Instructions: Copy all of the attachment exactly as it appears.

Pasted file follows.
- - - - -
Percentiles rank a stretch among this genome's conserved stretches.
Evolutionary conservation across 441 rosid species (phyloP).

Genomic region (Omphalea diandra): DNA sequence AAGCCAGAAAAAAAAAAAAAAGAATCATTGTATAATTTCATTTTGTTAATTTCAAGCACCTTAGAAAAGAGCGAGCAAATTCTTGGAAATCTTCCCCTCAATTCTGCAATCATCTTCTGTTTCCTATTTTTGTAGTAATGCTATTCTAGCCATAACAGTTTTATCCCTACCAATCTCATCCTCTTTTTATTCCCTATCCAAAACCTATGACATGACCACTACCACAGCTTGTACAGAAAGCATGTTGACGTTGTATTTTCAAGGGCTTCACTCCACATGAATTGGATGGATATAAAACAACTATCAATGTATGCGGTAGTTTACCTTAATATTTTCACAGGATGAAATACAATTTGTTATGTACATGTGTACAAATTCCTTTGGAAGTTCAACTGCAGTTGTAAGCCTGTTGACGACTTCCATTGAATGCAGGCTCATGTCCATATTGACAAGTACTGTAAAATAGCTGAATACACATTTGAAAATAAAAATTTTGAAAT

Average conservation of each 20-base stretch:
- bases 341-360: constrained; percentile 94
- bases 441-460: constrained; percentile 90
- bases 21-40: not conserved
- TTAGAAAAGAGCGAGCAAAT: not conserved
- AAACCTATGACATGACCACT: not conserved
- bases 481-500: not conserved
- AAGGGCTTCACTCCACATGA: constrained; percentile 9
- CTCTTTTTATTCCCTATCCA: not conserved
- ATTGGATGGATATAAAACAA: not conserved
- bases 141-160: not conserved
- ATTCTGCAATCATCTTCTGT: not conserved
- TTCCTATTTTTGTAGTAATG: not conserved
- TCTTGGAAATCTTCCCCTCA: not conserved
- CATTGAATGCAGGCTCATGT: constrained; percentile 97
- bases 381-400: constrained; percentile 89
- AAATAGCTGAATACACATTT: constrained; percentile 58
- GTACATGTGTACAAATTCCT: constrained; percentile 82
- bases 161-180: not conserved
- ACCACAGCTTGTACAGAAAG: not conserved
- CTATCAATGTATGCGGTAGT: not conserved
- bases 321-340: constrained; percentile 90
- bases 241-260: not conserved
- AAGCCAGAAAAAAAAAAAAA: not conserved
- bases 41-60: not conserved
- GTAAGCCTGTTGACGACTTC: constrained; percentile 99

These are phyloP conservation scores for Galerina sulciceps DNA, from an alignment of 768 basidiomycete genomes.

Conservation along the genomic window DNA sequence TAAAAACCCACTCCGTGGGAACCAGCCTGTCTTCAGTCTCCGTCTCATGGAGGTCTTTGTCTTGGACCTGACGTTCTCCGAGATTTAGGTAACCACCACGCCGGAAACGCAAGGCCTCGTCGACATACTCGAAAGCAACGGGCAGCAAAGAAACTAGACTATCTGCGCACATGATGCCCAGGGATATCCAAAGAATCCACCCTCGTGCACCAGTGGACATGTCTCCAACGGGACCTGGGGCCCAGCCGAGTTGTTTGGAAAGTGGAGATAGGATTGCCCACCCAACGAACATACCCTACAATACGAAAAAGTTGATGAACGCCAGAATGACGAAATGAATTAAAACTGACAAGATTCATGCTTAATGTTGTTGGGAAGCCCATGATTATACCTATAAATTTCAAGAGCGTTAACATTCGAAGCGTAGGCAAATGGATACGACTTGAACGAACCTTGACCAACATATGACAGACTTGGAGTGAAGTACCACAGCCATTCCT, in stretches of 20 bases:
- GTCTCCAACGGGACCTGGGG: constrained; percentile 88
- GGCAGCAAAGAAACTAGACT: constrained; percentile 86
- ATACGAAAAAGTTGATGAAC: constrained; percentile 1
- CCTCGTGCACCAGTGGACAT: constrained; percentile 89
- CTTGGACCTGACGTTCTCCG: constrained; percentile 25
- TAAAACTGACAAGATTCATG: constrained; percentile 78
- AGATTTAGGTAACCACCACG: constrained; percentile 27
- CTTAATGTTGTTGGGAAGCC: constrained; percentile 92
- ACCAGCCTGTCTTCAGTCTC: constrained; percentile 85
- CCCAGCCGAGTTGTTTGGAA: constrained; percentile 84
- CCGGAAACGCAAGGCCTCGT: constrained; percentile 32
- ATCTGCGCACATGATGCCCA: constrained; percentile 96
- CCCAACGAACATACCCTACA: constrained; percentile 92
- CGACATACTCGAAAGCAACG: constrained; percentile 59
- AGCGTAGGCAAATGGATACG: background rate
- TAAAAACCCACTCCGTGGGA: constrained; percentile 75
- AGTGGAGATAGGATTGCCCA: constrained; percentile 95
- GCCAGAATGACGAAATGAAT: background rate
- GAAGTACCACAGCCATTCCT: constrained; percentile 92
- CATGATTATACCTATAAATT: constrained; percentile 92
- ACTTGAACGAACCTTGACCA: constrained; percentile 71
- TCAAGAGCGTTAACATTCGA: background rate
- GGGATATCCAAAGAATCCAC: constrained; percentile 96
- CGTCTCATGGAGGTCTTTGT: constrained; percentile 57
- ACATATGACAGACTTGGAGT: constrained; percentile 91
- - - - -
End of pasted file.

Percentiles rank a stretch among this genome's conserved stretches.
Evolutionary conservation across 441 rosid species (phyloP).

Genomic region (Omphalea diandra): DNA sequence AAGCCAGAAAAAAAAAAAAAAGAATCATTGTATAATTTCATTTTGTTAATTTCAAGCACCTTAGAAAAGAGCGAGCAAATTCTTGGAAATCTTCCCCTCAATTCTGCAATCATCTTCTGTTTCCTATTTTTGTAGTAATGCTATTCTAGCCATAACAGTTTTATCCCTACCAATCTCATCCTCTTTTTATTCCCTATCCAAAACCTATGACATGACCACTACCACAGCTTGTACAGAAAGCATGTTGACGTTGTATTTTCAAGGGCTTCACTCCACATGAATTGGATGGATATAAAACAACTATCAATGTATGCGGTAGTTTACCTTAATATTTTCACAGGATGAAATACAATTTGTTATGTACATGTGTACAAATTCCTTTGGAAGTTCAACTGCAGTTGTAAGCCTGTTGACGACTTCCATTGAATGCAGGCTCATGTCCATATTGACAAGTACTGTAAAATAGCTGAATACACATTTGAAAATAAAAATTTTGAAAT

Average conservation of each 20-base stretch:
- bases 341-360: constrained; percentile 94
- bases 441-460: constrained; percentile 90
- bases 21-40: not conserved
- TTAGAAAAGAGCGAGCAAAT: not conserved
- AAACCTATGACATGACCACT: not conserved
- bases 481-500: not conserved
- AAGGGCTTCACTCCACATGA: constrained; percentile 9
- CTCTTTTTATTCCCTATCCA: not conserved
- ATTGGATGGATATAAAACAA: not conserved
- bases 141-160: not conserved
- ATTCTGCAATCATCTTCTGT: not conserved
- TTCCTATTTTTGTAGTAATG: not conserved
- TCTTGGAAATCTTCCCCTCA: not conserved
- CATTGAATGCAGGCTCATGT: constrained; percentile 97
- bases 381-400: constrained; percentile 89
- AAATAGCTGAATACACATTT: constrained; percentile 58
- GTACATGTGTACAAATTCCT: constrained; percentile 82
- bases 161-180: not conserved
- ACCACAGCTTGTACAGAAAG: not conserved
- CTATCAATGTATGCGGTAGT: not conserved
- bases 321-340: constrained; percentile 90
- bases 241-260: not conserved
- AAGCCAGAAAAAAAAAAAAA: not conserved
- bases 41-60: not conserved
- GTAAGCCTGTTGACGACTTC: constrained; percentile 99

These are phyloP conservation scores for Galerina sulciceps DNA, from an alignment of 768 basidiomycete genomes.

Conservation along the genomic window DNA sequence TAAAAACCCACTCCGTGGGAACCAGCCTGTCTTCAGTCTCCGTCTCATGGAGGTCTTTGTCTTGGACCTGACGTTCTCCGAGATTTAGGTAACCACCACGCCGGAAACGCAAGGCCTCGTCGACATACTCGAAAGCAACGGGCAGCAAAGAAACTAGACTATCTGCGCACATGATGCCCAGGGATATCCAAAGAATCCACCCTCGTGCACCAGTGGACATGTCTCCAACGGGACCTGGGGCCCAGCCGAGTTGTTTGGAAAGTGGAGATAGGATTGCCCACCCAACGAACATACCCTACAATACGAAAAAGTTGATGAACGCCAGAATGACGAAATGAATTAAAACTGACAAGATTCATGCTTAATGTTGTTGGGAAGCCCATGATTATACCTATAAATTTCAAGAGCGTTAACATTCGAAGCGTAGGCAAATGGATACGACTTGAACGAACCTTGACCAACATATGACAGACTTGGAGTGAAGTACCACAGCCATTCCT, in stretches of 20 bases:
- GTCTCCAACGGGACCTGGGG: constrained; percentile 88
- GGCAGCAAAGAAACTAGACT: constrained; percentile 86
- ATACGAAAAAGTTGATGAAC: constrained; percentile 1
- CCTCGTGCACCAGTGGACAT: constrained; percentile 89
- CTTGGACCTGACGTTCTCCG: constrained; percentile 25
- TAAAACTGACAAGATTCATG: constrained; percentile 78
- AGATTTAGGTAACCACCACG: constrained; percentile 27
- CTTAATGTTGTTGGGAAGCC: constrained; percentile 92
- ACCAGCCTGTCTTCAGTCTC: constrained; percentile 85
- CCCAGCCGAGTTGTTTGGAA: constrained; percentile 84
- CCGGAAACGCAAGGCCTCGT: constrained; percentile 32
- ATCTGCGCACATGATGCCCA: constrained; percentile 96
- CCCAACGAACATACCCTACA: constrained; percentile 92
- CGACATACTCGAAAGCAACG: constrained; percentile 59
- AGCGTAGGCAAATGGATACG: background rate
- TAAAAACCCACTCCGTGGGA: constrained; percentile 75
- AGTGGAGATAGGATTGCCCA: constrained; percentile 95
- GCCAGAATGACGAAATGAAT: background rate
- GAAGTACCACAGCCATTCCT: constrained; percentile 92
- CATGATTATACCTATAAATT: constrained; percentile 92
- ACTTGAACGAACCTTGACCA: constrained; percentile 71
- TCAAGAGCGTTAACATTCGA: background rate
- GGGATATCCAAAGAATCCAC: constrained; percentile 96
- CGTCTCATGGAGGTCTTTGT: constrained; percentile 57
- ACATATGACAGACTTGGAGT: constrained; percentile 91